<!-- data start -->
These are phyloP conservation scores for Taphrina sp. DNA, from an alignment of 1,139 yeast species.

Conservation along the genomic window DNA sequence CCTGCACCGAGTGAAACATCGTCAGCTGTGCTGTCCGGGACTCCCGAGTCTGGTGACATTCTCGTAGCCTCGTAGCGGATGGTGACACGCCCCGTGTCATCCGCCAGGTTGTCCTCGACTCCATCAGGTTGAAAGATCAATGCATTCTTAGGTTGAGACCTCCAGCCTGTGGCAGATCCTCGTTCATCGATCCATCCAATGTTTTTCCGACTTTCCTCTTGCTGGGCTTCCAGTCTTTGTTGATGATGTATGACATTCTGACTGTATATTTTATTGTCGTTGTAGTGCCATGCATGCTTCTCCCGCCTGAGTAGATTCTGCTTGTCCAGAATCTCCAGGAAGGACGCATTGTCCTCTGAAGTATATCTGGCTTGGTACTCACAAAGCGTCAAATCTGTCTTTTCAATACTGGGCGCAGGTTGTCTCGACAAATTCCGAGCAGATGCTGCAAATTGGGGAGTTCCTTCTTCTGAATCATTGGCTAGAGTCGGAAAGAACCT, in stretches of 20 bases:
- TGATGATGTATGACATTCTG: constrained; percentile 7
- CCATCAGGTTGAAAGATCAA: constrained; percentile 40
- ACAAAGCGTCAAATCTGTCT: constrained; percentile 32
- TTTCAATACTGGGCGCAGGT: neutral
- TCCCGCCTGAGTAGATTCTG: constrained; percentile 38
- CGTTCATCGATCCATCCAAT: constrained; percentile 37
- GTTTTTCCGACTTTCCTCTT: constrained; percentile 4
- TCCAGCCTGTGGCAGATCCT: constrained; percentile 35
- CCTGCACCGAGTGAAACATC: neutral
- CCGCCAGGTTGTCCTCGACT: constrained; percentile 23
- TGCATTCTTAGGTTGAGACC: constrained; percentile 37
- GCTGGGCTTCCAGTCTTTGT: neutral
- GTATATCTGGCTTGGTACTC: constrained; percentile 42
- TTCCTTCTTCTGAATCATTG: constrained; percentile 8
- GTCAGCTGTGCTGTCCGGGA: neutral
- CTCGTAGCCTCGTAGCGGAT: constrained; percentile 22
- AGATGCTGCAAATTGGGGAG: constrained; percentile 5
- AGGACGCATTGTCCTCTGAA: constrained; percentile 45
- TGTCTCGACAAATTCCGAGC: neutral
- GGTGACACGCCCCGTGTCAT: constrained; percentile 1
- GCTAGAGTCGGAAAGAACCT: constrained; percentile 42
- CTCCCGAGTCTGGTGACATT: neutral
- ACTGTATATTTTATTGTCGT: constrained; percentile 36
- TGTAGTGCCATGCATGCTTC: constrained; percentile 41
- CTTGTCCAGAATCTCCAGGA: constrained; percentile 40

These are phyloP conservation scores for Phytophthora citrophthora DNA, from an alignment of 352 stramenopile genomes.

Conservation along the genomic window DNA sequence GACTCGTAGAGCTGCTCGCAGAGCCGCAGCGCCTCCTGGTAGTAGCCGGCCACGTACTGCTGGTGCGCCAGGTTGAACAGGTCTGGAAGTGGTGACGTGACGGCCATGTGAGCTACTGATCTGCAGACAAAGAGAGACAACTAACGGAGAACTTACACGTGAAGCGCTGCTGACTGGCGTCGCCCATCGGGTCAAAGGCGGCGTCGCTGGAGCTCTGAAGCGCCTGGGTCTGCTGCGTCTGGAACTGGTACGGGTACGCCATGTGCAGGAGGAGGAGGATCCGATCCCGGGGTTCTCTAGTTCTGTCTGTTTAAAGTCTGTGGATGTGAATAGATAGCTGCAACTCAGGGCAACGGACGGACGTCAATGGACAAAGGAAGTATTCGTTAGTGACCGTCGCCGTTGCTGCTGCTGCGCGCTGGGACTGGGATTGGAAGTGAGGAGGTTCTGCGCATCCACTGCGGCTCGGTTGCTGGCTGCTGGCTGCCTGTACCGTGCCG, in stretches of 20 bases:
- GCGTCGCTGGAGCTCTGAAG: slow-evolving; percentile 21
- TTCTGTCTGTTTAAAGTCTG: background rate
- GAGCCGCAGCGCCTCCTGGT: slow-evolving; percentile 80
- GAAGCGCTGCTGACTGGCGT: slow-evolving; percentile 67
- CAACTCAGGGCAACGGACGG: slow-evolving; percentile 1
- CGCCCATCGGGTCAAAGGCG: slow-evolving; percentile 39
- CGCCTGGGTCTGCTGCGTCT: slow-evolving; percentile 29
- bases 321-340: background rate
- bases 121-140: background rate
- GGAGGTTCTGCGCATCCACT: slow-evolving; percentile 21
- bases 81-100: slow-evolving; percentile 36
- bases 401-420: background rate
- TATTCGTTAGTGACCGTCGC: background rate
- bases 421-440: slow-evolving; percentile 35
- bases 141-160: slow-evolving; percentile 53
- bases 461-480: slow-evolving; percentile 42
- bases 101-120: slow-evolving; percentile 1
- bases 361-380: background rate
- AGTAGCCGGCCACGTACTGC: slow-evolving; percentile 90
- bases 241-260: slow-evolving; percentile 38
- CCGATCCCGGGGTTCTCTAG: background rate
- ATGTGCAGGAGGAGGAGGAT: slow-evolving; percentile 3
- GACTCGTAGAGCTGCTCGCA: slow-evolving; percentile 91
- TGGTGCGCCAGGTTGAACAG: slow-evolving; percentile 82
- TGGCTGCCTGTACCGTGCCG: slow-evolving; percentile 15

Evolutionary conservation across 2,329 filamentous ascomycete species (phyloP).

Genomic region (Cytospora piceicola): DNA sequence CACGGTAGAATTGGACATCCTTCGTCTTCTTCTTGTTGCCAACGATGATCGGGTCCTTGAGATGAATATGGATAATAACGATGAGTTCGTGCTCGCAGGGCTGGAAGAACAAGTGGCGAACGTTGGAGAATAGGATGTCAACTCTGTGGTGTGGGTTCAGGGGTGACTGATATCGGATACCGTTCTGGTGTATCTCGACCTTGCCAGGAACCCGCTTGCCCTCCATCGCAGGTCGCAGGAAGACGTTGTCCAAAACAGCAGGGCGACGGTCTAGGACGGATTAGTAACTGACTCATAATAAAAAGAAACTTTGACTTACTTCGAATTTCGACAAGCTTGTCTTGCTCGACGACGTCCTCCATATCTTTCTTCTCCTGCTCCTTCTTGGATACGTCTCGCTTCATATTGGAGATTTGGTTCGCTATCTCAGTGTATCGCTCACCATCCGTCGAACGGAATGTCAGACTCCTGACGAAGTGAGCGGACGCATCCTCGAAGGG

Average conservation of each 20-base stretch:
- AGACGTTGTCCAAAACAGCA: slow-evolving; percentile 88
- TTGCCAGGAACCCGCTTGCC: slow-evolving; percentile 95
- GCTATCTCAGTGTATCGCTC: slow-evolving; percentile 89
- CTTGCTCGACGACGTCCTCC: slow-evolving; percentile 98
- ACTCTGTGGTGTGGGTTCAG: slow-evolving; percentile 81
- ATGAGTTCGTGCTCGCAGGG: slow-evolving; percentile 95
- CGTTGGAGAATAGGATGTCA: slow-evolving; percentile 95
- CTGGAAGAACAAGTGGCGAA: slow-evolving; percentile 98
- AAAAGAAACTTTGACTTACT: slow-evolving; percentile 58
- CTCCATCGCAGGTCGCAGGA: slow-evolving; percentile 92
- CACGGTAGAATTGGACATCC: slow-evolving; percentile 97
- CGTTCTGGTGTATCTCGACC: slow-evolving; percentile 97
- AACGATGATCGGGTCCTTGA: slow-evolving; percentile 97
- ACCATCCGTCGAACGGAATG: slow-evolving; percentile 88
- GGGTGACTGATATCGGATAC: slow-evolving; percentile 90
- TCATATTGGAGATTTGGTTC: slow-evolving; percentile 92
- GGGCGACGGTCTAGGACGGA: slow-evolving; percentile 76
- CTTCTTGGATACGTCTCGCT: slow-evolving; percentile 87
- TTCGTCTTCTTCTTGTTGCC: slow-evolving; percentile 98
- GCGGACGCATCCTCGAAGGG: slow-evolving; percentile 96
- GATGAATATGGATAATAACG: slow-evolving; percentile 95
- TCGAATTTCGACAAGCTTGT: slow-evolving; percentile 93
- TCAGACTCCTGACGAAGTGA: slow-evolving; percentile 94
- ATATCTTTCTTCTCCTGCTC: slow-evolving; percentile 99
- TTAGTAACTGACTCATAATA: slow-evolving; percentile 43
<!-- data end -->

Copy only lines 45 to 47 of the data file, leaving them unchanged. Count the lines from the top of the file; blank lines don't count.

- bases 461-480: slow-evolving; percentile 42
- bases 101-120: slow-evolving; percentile 1
- bases 361-380: background rate